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If $X$ is a manifold, and $E$ is a smooth vector bundle over $X$ (e.g. its tangent bundle), then $E$ is again a manifold. Thus working with bundles means that one doesn't have to leave the category of objects (manifolds) under study; one just considers manifold with certain extra structure (the bundle structure). This is a big advantage in the theory; it avoids introducing another class of objects (i.e. sheaves), and allows tools from the theory of manifolds to be applied directly to bundles too.

Here is a longer discussion, along somewhat different lines:

The historical impetus for using sheaves in algebraic geometry comes from the theory of several complex variables, and in that theory sheaves were introduced, along with cohomological techniques, because many important and non-trivial theorems can be stated as saying that certain sheaves are generated by their global sections, or have vanishing higher cohomology. (I am thinkin of Cartan's Theorem A and B, which have as consequences many earlier theorems in complex analysis.)

If you read Zariski's fantastic report on sheaves in algebraic geometry, from the 50s, you will see a discussion by a master geometer of how sheaves, and especially their cohomology, can be used as a tool to express, and generalize, earlier theorems in algebraic geometry. Again, the questions being addressed (e.g. the completeness of the linear systems of hyperplane sections) are about the existence of global sections, and/or vanishing of higher cohomology. (And these two usually go hand in hand; often one establishes existence results about global sections of one sheaf by showing that the higher cohomology of some related sheaf vanishes, and using a long exact cohomology sequence.)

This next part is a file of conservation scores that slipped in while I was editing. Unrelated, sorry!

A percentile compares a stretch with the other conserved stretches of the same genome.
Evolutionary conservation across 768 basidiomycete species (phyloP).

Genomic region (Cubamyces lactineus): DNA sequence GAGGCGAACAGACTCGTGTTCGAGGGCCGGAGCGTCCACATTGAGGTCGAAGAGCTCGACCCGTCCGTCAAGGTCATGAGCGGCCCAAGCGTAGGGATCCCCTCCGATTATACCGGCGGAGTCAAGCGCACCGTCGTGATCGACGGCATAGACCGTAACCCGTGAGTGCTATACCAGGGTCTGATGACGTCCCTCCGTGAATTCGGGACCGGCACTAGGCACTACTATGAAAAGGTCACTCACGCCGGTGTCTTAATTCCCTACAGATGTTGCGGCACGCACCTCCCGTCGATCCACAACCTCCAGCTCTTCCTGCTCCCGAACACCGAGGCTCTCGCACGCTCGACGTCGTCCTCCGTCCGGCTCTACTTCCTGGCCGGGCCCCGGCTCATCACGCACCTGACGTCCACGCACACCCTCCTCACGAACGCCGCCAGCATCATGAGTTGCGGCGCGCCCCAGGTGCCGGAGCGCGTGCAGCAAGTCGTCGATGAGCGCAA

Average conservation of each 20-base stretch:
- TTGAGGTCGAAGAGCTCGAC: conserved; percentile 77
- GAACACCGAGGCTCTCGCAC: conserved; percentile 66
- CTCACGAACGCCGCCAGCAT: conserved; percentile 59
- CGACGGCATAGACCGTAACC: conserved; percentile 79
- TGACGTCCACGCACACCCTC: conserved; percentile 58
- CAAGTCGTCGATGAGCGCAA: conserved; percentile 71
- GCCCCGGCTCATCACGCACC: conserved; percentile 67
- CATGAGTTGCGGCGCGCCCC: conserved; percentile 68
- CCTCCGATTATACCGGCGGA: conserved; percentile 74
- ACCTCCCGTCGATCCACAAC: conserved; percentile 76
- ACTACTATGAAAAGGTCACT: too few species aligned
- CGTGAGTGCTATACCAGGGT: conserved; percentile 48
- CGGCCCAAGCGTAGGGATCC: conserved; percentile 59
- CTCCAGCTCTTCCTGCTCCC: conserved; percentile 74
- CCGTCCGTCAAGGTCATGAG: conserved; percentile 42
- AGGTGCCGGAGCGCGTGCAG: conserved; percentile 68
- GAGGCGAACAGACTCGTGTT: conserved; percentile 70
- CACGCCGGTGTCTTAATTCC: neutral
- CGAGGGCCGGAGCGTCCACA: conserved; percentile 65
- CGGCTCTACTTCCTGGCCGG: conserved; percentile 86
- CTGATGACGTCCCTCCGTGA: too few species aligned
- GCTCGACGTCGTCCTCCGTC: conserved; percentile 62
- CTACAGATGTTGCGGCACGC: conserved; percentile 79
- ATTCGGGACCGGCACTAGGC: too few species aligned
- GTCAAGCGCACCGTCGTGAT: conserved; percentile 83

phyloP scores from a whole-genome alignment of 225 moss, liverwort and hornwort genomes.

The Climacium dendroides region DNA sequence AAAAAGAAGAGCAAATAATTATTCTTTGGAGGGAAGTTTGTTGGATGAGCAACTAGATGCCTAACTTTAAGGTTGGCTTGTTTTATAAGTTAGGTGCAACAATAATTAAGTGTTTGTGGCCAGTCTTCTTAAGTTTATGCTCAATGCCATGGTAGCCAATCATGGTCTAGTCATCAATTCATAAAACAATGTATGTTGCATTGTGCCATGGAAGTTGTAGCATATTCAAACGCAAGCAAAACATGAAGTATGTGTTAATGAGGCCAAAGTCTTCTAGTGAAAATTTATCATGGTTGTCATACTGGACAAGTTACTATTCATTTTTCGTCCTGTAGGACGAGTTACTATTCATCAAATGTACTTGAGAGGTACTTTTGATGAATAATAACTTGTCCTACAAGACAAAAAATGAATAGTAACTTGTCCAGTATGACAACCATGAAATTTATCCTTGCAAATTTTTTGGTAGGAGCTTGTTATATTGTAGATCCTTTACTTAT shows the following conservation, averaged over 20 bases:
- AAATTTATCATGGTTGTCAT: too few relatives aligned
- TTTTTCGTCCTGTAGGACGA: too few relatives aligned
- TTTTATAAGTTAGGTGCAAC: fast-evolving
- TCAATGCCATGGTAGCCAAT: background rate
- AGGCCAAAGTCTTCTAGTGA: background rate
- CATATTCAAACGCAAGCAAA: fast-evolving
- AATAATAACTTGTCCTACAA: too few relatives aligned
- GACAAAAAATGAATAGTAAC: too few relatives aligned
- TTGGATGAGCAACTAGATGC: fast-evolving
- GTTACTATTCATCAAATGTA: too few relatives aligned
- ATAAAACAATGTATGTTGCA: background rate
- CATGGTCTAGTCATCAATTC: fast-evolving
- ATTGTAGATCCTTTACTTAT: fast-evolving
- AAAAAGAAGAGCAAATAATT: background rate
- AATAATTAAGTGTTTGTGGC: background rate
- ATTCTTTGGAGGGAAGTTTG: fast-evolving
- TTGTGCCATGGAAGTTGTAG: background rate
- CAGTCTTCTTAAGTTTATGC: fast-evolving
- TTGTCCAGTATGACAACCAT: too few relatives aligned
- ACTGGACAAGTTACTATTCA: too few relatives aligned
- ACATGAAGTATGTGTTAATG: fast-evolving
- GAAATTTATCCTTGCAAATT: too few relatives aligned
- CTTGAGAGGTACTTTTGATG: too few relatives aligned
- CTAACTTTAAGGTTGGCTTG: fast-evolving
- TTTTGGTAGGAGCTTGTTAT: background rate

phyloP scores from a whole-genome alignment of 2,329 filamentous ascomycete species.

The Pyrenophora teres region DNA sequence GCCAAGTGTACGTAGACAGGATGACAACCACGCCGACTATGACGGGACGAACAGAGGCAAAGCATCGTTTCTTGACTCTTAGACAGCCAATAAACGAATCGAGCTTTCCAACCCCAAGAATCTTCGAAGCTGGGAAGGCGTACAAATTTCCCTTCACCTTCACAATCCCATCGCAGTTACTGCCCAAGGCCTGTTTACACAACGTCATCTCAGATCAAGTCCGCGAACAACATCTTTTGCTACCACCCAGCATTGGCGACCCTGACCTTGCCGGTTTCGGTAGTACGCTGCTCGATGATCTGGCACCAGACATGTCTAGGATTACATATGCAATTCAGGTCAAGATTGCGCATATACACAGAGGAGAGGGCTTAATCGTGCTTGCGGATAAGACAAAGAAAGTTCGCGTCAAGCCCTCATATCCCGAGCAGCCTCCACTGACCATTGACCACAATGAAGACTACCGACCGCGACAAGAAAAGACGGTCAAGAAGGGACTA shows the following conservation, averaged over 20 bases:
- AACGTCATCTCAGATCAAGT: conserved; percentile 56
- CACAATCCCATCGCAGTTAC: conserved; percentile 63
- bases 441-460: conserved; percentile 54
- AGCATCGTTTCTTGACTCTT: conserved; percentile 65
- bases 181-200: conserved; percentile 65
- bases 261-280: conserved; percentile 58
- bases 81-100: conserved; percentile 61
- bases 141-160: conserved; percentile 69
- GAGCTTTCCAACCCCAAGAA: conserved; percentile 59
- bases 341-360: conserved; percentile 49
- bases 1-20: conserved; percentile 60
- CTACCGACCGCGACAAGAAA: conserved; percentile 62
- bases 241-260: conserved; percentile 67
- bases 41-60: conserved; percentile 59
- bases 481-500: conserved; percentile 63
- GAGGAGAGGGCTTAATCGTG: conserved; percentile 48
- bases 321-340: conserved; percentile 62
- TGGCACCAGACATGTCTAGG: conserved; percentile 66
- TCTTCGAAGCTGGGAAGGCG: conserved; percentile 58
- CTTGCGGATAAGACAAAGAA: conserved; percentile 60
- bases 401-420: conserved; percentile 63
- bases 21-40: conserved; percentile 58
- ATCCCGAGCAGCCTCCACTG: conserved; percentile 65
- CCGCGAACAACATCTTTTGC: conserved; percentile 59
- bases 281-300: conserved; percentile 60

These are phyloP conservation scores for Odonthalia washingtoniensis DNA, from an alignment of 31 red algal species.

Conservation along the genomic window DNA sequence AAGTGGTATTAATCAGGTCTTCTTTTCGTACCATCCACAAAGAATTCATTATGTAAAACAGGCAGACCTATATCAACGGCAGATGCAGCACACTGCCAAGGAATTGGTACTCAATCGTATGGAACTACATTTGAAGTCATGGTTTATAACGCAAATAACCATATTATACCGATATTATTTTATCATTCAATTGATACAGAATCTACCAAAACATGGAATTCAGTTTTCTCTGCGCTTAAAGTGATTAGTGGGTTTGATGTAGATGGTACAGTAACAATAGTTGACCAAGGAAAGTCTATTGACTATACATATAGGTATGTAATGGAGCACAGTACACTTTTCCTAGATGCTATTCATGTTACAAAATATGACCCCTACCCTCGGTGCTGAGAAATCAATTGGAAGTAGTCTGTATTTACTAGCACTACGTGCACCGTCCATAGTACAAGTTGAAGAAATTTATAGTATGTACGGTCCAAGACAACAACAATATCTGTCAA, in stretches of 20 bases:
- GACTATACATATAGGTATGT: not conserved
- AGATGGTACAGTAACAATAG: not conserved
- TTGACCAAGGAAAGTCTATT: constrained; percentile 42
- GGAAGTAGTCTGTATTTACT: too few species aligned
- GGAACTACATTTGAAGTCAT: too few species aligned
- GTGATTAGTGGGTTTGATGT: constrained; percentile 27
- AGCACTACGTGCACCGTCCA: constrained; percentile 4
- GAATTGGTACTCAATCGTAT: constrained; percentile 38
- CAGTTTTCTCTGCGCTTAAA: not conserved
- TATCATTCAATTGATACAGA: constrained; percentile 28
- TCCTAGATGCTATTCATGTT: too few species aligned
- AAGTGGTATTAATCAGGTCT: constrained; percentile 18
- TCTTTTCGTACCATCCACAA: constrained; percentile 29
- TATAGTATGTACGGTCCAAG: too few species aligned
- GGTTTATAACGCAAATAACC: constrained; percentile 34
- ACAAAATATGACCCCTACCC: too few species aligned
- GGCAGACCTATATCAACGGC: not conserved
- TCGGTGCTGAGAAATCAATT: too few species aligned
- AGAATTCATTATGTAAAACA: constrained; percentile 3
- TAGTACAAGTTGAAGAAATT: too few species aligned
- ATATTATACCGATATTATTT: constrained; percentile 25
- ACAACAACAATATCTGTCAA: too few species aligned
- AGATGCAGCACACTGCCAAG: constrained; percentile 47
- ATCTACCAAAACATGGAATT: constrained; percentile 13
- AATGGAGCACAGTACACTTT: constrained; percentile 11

These kinds of questions typically don't arise in differential geometry. All the sheaves that might be under consideration (i.e. sheaves of sections of smooth bundles) have global sections in abundance, due to the existence of partions of unity and related constructions.

There are difficult existence problems in differential geometry, to be sure: but these are very often problems in ODE or PDE, and cohomological methods are not what is required to solve them (or so it seems, based on current mathematical pratice). One place where a sheaf theoretic perspective can be useful is in the consideration of flat (i.e. curvature zero) Riemannian manifolds; the fact that the horizontal sections of a bundle with flat connection form a local system, which in turn determines the bundle with connection, is a useful one, which is well-expressed in sheaf theoretic language. But there are also plenty of ways to discuss this result without sheaf-theoretic language, and in any case, it is a fairly small part of differential geometry, since typically the curvature of a metric doesn't vanish, so that sheaf-theoretic methods don't seem to have much to say.

If you like, sheaf-theoretic methods are potentially useful for dealing with problems, especially linear ones, in which local existence is clear, but the objects are suffiently rigid that there can be global obstructions to patching local solutions.

In differential geomtery, it is often the local questions that are hard: they become difficult non-linear PDEs. The difficulties are not of the "patching local solutions" kind. There are difficult global questions too, e.g. the one solved by the Nash embedding problemtheorem, but again, these are typically global problems of a very different type to those that are typically solved by sheaf-theoretic methods.